Iím now training my Labrador to track.....just in case.

Last edited by HS2; 12/15/17 04:49 AM.
Re: hunting/recovering in thick brush [Re: bobcatt] #6997317
12/15/17 02:00 PM
12/15/17 02:00 PM
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Bobcat, there are lots of us that hunt the thickets in texas. You either:

A) use something that will give you an exit. Make a good shot. .Trail it into the thicket and drag it out.
B) drop it where it stands
C) let it walk

Option B requires the hunter to up his game. He must refine his marksmanship and anatomical understanding of his quarry. Including their range of motion. Different shot placement dictates different levels of knowledge and skill, as well as patience. I wouldn't pay much attention to the naysayers. There is always going to be the segment that wants to use their capabilities to make blanket statements about what others should do. Then use examples of wounded animals to fuel their logic. Most wounded animals are not the result of shot selection. They are the result of a shooter attempting a shot they can not routinely execute.

For sure you are going to have to learn how to get through a thicket. The rifleman with the right combination of patience and prowess won't have to fight the thicket nearly as often.


Smokey Bear---Lone Star State.
Re: hunting/recovering in thick brush [Re: bobcatt] #6997398
12/15/17 02:52 PM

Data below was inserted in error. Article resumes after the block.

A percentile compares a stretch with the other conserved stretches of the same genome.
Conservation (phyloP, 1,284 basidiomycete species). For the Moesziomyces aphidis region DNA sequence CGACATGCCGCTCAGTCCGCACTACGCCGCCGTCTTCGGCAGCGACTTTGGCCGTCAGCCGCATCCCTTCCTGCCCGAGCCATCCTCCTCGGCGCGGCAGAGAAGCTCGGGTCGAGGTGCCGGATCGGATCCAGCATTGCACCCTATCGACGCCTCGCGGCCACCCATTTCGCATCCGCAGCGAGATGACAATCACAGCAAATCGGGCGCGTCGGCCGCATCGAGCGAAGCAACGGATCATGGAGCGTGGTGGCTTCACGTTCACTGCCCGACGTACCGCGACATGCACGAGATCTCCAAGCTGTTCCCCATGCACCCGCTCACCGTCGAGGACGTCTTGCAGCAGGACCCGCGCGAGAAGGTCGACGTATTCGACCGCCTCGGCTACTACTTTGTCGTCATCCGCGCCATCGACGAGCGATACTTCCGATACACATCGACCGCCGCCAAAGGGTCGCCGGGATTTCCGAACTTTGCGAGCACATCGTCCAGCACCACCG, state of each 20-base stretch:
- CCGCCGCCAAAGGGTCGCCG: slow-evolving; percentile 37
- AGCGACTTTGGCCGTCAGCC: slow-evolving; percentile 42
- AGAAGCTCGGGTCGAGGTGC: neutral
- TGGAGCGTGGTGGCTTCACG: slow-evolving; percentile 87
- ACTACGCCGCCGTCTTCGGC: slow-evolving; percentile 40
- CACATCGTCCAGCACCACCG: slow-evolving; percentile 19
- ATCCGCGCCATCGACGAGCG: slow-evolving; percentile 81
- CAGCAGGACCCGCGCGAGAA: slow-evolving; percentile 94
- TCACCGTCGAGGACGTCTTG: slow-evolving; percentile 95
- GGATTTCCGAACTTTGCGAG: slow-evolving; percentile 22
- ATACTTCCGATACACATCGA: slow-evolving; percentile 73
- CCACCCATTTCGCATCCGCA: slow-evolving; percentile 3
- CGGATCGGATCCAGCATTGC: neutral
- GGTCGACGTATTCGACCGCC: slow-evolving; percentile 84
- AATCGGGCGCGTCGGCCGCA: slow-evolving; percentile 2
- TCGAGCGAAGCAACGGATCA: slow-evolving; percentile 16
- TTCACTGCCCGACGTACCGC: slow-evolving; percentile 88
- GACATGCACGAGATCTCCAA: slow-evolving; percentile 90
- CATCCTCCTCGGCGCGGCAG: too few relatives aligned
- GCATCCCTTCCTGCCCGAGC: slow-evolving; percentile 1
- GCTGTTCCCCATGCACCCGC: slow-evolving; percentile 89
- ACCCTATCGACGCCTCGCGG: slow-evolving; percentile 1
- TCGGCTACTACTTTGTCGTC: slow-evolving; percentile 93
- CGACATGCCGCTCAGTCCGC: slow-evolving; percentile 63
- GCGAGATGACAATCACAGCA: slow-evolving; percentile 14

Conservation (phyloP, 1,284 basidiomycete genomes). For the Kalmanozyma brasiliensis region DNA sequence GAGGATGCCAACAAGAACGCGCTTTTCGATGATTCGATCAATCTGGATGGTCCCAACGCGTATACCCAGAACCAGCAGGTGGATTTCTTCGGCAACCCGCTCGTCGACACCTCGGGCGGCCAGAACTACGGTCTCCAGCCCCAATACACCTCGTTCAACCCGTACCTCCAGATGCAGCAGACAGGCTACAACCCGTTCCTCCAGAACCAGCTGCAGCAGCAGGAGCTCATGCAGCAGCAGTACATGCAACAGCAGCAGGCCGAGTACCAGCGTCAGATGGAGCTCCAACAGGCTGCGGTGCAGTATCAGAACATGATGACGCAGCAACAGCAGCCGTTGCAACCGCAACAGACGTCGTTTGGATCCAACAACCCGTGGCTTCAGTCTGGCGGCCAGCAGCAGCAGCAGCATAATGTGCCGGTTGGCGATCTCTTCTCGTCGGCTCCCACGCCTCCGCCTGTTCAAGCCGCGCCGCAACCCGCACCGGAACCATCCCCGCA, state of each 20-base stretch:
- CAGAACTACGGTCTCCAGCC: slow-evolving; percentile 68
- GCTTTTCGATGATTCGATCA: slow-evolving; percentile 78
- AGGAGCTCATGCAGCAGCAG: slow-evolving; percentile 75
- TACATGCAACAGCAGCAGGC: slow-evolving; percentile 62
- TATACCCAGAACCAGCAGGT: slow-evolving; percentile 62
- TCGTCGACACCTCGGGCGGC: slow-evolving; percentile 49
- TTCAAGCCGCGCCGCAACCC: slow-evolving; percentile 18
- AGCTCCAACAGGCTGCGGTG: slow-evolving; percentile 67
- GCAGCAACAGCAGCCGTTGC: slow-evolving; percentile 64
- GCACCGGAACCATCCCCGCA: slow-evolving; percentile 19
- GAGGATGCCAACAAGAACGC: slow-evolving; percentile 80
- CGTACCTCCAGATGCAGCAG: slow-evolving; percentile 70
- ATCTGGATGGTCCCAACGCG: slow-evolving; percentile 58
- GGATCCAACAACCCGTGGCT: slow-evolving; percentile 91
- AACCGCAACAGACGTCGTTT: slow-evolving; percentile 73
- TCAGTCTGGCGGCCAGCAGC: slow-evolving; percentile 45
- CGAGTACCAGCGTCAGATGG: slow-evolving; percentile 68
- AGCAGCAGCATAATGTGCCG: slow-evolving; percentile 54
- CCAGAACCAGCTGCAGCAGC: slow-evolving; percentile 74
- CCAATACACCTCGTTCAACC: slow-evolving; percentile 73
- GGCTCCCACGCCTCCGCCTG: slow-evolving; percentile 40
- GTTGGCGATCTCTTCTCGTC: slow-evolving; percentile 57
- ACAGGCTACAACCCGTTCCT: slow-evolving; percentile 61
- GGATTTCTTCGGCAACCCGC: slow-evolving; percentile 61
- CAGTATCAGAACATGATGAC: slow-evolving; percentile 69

12/15/17 02:52 PM
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Bright white toilet paper. Thatís what you mark blood spots with when trailing. Easy to see and removed by a little rain. As light fails, a flashlight shows the TP even better, so you can follow your inbound trail back when outbound.

As for where to shoot the deer or hogs, do what you believe in. Sometimes they are going to run no matter what you do. Hogs are the toughest, and if you donít get pass through you wonít get much of a blood trail, so use a tough bullet. I will remain a lung shooter on deer. Blow up the lungs and they wonít go far, and without lungs they die every time. And, you have a generous target size, unlike head shots. Further, Iím of the opinion that lung shot deer run less often and less far than heart shot deer. Years of research (mine) suggest that.

Re: hunting/recovering in thick brush [Re: bobcatt] #6997558
12/15/17 04:36 PM
12/15/17 04:36 PM
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Lots of good info in previous post. Just wanted to add when looking for blood don't just look on ground, look for smeared blood on vegetation. Also, 20 and 12 gauge slugs are great when hunting thick brush.